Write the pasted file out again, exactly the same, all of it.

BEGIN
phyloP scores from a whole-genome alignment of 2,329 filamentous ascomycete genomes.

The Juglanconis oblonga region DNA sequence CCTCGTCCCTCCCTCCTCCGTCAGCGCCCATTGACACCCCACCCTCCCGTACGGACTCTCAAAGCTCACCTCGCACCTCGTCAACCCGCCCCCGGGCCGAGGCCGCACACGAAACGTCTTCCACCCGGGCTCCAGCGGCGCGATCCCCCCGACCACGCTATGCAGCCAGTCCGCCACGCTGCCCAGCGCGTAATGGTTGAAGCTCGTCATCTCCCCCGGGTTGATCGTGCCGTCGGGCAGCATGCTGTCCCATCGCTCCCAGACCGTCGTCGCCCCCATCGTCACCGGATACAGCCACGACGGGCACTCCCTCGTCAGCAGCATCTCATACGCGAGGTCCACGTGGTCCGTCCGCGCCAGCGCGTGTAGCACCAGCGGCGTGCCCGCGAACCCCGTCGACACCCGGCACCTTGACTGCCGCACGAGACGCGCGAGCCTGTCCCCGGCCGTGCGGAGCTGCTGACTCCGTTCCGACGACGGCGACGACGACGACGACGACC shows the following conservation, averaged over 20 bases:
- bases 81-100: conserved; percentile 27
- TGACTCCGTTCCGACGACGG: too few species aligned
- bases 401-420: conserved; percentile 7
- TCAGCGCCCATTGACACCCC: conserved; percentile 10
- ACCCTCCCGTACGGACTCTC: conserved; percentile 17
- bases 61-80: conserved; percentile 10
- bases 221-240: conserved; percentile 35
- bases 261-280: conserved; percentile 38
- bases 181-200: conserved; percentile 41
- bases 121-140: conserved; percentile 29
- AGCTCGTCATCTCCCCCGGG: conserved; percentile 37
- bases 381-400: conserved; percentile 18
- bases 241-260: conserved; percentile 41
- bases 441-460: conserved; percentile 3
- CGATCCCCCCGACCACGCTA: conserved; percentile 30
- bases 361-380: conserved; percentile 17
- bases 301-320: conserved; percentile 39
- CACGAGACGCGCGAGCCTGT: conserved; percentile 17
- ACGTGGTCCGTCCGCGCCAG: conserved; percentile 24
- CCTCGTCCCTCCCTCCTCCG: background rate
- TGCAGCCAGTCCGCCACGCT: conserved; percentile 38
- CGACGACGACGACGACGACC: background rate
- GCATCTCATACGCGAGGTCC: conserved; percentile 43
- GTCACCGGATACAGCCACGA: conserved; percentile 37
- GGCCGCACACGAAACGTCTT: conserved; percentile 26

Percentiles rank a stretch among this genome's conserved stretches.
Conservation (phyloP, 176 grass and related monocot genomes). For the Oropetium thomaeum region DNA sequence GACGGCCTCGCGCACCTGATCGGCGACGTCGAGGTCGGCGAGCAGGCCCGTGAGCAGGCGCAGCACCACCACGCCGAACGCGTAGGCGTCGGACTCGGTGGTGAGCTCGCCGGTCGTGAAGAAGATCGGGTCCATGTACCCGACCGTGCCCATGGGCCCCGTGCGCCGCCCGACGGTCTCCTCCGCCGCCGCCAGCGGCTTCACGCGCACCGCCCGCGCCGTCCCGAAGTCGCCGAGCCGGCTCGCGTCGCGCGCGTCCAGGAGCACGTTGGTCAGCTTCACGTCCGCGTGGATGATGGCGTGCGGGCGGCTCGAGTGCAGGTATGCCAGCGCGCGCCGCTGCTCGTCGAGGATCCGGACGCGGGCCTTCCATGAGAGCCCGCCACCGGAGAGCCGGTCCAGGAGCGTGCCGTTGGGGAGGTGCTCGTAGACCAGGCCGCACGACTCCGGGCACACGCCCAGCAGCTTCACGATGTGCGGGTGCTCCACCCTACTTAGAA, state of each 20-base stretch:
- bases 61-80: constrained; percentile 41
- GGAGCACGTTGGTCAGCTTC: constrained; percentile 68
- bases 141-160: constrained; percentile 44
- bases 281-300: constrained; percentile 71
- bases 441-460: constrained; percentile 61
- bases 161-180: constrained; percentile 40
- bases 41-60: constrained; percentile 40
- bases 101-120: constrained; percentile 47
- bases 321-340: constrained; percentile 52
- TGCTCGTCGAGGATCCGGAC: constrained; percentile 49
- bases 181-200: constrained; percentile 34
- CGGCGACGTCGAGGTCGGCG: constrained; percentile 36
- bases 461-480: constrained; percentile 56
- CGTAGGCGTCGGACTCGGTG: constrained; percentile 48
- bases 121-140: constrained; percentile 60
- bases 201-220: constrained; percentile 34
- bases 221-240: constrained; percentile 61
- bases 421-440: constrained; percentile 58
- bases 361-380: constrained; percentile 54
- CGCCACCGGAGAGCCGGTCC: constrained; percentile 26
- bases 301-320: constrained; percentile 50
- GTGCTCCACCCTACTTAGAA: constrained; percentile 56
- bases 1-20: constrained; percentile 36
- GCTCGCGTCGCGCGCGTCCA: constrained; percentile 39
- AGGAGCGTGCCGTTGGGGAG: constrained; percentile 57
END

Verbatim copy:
phyloP scores from a whole-genome alignment of 2,329 filamentous ascomycete genomes.

The Juglanconis oblonga region DNA sequence CCTCGTCCCTCCCTCCTCCGTCAGCGCCCATTGACACCCCACCCTCCCGTACGGACTCTCAAAGCTCACCTCGCACCTCGTCAACCCGCCCCCGGGCCGAGGCCGCACACGAAACGTCTTCCACCCGGGCTCCAGCGGCGCGATCCCCCCGACCACGCTATGCAGCCAGTCCGCCACGCTGCCCAGCGCGTAATGGTTGAAGCTCGTCATCTCCCCCGGGTTGATCGTGCCGTCGGGCAGCATGCTGTCCCATCGCTCCCAGACCGTCGTCGCCCCCATCGTCACCGGATACAGCCACGACGGGCACTCCCTCGTCAGCAGCATCTCATACGCGAGGTCCACGTGGTCCGTCCGCGCCAGCGCGTGTAGCACCAGCGGCGTGCCCGCGAACCCCGTCGACACCCGGCACCTTGACTGCCGCACGAGACGCGCGAGCCTGTCCCCGGCCGTGCGGAGCTGCTGACTCCGTTCCGACGACGGCGACGACGACGACGACGACC shows the following conservation, averaged over 20 bases:
- bases 81-100: conserved; percentile 27
- TGACTCCGTTCCGACGACGG: too few species aligned
- bases 401-420: conserved; percentile 7
- TCAGCGCCCATTGACACCCC: conserved; percentile 10
- ACCCTCCCGTACGGACTCTC: conserved; percentile 17
- bases 61-80: conserved; percentile 10
- bases 221-240: conserved; percentile 35
- bases 261-280: conserved; percentile 38
- bases 181-200: conserved; percentile 41
- bases 121-140: conserved; percentile 29
- AGCTCGTCATCTCCCCCGGG: conserved; percentile 37
- bases 381-400: conserved; percentile 18
- bases 241-260: conserved; percentile 41
- bases 441-460: conserved; percentile 3
- CGATCCCCCCGACCACGCTA: conserved; percentile 30
- bases 361-380: conserved; percentile 17
- bases 301-320: conserved; percentile 39
- CACGAGACGCGCGAGCCTGT: conserved; percentile 17
- ACGTGGTCCGTCCGCGCCAG: conserved; percentile 24
- CCTCGTCCCTCCCTCCTCCG: background rate
- TGCAGCCAGTCCGCCACGCT: conserved; percentile 38
- CGACGACGACGACGACGACC: background rate
- GCATCTCATACGCGAGGTCC: conserved; percentile 43
- GTCACCGGATACAGCCACGA: conserved; percentile 37
- GGCCGCACACGAAACGTCTT: conserved; percentile 26

Percentiles rank a stretch among this genome's conserved stretches.
Conservation (phyloP, 176 grass and related monocot genomes). For the Oropetium thomaeum region DNA sequence GACGGCCTCGCGCACCTGATCGGCGACGTCGAGGTCGGCGAGCAGGCCCGTGAGCAGGCGCAGCACCACCACGCCGAACGCGTAGGCGTCGGACTCGGTGGTGAGCTCGCCGGTCGTGAAGAAGATCGGGTCCATGTACCCGACCGTGCCCATGGGCCCCGTGCGCCGCCCGACGGTCTCCTCCGCCGCCGCCAGCGGCTTCACGCGCACCGCCCGCGCCGTCCCGAAGTCGCCGAGCCGGCTCGCGTCGCGCGCGTCCAGGAGCACGTTGGTCAGCTTCACGTCCGCGTGGATGATGGCGTGCGGGCGGCTCGAGTGCAGGTATGCCAGCGCGCGCCGCTGCTCGTCGAGGATCCGGACGCGGGCCTTCCATGAGAGCCCGCCACCGGAGAGCCGGTCCAGGAGCGTGCCGTTGGGGAGGTGCTCGTAGACCAGGCCGCACGACTCCGGGCACACGCCCAGCAGCTTCACGATGTGCGGGTGCTCCACCCTACTTAGAA, state of each 20-base stretch:
- bases 61-80: constrained; percentile 41
- GGAGCACGTTGGTCAGCTTC: constrained; percentile 68
- bases 141-160: constrained; percentile 44
- bases 281-300: constrained; percentile 71
- bases 441-460: constrained; percentile 61
- bases 161-180: constrained; percentile 40
- bases 41-60: constrained; percentile 40
- bases 101-120: constrained; percentile 47
- bases 321-340: constrained; percentile 52
- TGCTCGTCGAGGATCCGGAC: constrained; percentile 49
- bases 181-200: constrained; percentile 34
- CGGCGACGTCGAGGTCGGCG: constrained; percentile 36
- bases 461-480: constrained; percentile 56
- CGTAGGCGTCGGACTCGGTG: constrained; percentile 48
- bases 121-140: constrained; percentile 60
- bases 201-220: constrained; percentile 34
- bases 221-240: constrained; percentile 61
- bases 421-440: constrained; percentile 58
- bases 361-380: constrained; percentile 54
- CGCCACCGGAGAGCCGGTCC: constrained; percentile 26
- bases 301-320: constrained; percentile 50
- GTGCTCCACCCTACTTAGAA: constrained; percentile 56
- bases 1-20: constrained; percentile 36
- GCTCGCGTCGCGCGCGTCCA: constrained; percentile 39
- AGGAGCGTGCCGTTGGGGAG: constrained; percentile 57